Regina and DID chains

I'm looking to replace my chain soon and I've read good reviews on the regina and DID chains. Specificly the 0rn6 and the ERV3. Motosport offers great pricing but doesn't have the orn6, so would the 0rs6 be just as good?

For those that prefer DID chains would you say that the DID erv3 would be a better buy for $134 compared to a Regina ORS6, and why?

I ride only MX, and I'm looking for a chain that won't need that much adjusting after the initial few, and want it to last atleast 6-9 months. Keep in mind I ride about 2 hours a day 2-3 times a week. I'm just a beginner so thos hours really aren't hard hours.

The TT store has the ORN6 for $87.

The ORS6 is a slightly stronger, slightly higher quality chain for $101, but the ORN6 is plenty. The ORS6 is normally shipped with a rivet type link, but you can order a clip type for it for about another $3.

thanks for the info, Motosport has the ors6 for $79.99, I know they match the price, but it seems like too much of a hasle for $2 or so.

Other than not being able to remove the chain, is there any downfall to having a rivot style link compared to the clip style.

You need a proper riveting tool to set the master link.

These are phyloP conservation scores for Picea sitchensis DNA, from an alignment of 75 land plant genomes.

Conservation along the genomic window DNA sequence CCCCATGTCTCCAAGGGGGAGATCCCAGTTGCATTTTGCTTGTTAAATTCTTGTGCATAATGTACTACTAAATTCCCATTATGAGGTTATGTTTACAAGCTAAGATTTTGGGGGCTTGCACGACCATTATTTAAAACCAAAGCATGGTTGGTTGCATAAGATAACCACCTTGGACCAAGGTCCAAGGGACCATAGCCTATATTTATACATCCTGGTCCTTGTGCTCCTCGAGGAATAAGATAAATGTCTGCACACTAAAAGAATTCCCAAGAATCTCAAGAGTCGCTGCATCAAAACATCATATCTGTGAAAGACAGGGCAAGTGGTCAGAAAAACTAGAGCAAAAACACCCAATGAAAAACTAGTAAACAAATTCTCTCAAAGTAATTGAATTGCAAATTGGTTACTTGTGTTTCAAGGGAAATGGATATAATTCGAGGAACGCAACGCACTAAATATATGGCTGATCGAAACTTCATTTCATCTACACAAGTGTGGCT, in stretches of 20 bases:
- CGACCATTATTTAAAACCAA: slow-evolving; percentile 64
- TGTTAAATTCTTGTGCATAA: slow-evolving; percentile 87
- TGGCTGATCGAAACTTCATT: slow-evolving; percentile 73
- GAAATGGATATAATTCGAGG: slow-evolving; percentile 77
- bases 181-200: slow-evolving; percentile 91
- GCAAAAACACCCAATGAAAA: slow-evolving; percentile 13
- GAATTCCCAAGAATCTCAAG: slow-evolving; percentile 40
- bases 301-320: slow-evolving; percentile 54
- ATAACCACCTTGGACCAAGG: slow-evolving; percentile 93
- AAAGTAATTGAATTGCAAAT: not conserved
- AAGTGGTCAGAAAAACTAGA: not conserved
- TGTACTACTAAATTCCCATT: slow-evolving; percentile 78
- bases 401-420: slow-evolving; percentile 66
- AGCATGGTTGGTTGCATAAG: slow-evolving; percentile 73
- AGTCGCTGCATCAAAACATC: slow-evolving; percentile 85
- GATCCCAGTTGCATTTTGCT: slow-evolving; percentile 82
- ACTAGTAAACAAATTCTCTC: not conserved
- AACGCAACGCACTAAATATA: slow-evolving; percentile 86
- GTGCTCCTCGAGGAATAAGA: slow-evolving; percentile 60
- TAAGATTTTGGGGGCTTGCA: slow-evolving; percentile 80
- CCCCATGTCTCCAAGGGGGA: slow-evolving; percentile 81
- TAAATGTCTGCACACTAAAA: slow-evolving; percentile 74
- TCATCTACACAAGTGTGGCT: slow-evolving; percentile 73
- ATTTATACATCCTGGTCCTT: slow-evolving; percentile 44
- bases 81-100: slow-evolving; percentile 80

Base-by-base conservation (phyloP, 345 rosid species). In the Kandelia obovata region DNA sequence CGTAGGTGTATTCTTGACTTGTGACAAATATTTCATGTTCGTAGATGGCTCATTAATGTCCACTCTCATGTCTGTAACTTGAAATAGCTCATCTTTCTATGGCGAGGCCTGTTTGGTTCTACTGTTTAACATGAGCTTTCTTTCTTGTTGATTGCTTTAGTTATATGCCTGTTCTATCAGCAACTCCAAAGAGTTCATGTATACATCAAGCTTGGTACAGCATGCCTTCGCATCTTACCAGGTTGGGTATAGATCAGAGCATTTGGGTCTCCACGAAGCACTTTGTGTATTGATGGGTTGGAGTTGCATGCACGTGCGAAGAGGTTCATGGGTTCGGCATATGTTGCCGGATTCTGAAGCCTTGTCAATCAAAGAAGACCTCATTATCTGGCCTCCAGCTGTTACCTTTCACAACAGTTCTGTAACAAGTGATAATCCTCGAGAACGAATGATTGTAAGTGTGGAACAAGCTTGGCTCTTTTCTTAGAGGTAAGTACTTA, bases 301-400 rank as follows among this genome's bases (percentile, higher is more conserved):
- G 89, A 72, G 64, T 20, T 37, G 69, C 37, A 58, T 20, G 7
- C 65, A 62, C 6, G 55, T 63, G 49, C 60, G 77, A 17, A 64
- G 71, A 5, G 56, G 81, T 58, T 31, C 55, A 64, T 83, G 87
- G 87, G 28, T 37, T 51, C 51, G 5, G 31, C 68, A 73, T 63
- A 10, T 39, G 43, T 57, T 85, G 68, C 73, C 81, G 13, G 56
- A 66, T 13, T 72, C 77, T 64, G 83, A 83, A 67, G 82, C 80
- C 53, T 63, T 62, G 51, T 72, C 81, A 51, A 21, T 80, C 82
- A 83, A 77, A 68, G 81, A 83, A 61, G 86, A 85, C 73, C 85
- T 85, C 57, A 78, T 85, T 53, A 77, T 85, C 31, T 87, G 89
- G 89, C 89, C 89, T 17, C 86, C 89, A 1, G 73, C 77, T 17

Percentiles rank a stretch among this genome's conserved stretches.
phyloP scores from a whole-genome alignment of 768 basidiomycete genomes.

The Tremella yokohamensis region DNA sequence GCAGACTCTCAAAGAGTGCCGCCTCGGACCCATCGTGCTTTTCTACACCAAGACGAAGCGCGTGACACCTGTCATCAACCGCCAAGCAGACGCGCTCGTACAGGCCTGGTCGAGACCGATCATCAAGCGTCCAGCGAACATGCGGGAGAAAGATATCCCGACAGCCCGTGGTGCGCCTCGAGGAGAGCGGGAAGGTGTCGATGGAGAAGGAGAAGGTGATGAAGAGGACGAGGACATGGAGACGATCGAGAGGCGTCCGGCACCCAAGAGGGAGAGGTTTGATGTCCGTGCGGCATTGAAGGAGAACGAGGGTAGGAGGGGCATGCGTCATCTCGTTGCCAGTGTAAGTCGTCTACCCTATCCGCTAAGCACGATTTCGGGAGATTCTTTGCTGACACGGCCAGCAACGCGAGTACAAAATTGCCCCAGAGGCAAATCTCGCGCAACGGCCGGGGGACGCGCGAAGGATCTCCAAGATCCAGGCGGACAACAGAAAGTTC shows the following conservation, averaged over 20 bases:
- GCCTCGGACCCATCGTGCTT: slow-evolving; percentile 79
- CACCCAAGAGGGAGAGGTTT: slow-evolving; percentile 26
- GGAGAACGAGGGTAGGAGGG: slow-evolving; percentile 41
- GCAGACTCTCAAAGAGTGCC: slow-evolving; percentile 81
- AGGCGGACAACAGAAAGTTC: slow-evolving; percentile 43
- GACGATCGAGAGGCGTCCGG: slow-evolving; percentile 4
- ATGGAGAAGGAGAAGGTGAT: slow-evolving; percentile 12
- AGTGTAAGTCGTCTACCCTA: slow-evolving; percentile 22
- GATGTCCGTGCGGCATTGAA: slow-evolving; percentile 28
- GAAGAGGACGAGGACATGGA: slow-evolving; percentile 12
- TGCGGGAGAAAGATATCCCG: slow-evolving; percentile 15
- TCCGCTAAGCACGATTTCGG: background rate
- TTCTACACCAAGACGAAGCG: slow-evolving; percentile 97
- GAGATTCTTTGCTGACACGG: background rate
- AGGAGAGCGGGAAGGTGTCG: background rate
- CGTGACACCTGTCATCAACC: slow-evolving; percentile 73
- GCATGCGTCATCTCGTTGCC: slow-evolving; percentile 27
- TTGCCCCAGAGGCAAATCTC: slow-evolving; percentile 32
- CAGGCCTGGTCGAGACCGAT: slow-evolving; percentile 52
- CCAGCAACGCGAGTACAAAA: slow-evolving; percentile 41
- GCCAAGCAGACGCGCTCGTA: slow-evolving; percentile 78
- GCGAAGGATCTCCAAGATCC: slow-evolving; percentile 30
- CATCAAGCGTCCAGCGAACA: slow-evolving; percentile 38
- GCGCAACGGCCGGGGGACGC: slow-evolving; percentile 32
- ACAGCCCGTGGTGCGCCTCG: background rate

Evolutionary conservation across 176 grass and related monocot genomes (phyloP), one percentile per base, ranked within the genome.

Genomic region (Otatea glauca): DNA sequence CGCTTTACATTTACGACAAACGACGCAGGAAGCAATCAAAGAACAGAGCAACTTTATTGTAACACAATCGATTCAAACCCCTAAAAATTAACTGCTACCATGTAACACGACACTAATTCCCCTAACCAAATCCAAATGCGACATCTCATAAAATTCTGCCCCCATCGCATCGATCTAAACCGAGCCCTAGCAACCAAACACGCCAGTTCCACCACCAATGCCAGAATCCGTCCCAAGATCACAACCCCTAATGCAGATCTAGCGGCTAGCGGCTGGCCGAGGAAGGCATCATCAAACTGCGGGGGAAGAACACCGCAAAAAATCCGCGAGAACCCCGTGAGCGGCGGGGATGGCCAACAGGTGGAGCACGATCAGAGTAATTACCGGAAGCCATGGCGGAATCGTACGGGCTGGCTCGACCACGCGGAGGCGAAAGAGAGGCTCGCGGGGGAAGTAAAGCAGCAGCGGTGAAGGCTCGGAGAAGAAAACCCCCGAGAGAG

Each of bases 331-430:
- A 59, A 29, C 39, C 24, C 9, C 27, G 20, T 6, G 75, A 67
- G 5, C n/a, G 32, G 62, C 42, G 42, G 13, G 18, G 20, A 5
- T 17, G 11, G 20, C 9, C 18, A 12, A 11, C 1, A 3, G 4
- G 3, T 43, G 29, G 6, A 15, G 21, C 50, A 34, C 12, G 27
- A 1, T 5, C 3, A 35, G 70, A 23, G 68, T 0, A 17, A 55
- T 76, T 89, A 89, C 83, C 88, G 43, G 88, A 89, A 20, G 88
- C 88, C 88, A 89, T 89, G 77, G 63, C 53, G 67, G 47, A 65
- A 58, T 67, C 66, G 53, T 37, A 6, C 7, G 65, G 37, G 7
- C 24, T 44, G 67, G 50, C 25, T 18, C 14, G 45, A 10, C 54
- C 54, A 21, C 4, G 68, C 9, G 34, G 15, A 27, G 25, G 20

I've been using DID X-ring chains, its hard to believe how long that chain will last, I wore out the master link clip in a 1 1/2 years of mud and sand, the link fell out and the chain was still acceptable. I think I adjusted the chain once. I paid $89 and now you need to order a clip style master also. Mike

I went with the Regina on recommendations from others (as did my riding buddy) and we both experienced kinked master links. I replace the master and everything seems to be ok but I've never had this issue with any other brand. Going back to DID.

I went with the Regina on recommendations from others (as did my riding buddy) and we both experienced kinked master links.
It's important that the master link be lubed on assembly with a good extreme pressure lube, preferably one that contains moly. The chain is sealed, and if it's assembled dry, it will stay that way.

If you cut the chain to fit, and you don't use a chain breaker designed for sealed chains, you will often times pull the inner plate out on the inner bushing sleeve. That narrows the gap where the O-ring lives, and will cause problems. It can be corrected after breaking the chain by pressing the plate back down where it belongs, but it's something that requires attention.

So when my local shop installs my chain, should I make sure they don't use a grinder to cut the chain, lol. Seriously though should I ask the shop any specific questions prior to handing over the bike and chain?

That depends. If the shop is reasonably reliable and competent, they should know all that already.

I've never used a chain breaker to shorten a chain, always just grind off the heads of one side of the pins and push the pins out easily with a pliers. Mike

That works, but a chain breaker is cleaner. It doesn't toss little bits of abrasive all over everything nearby, the new chain included.

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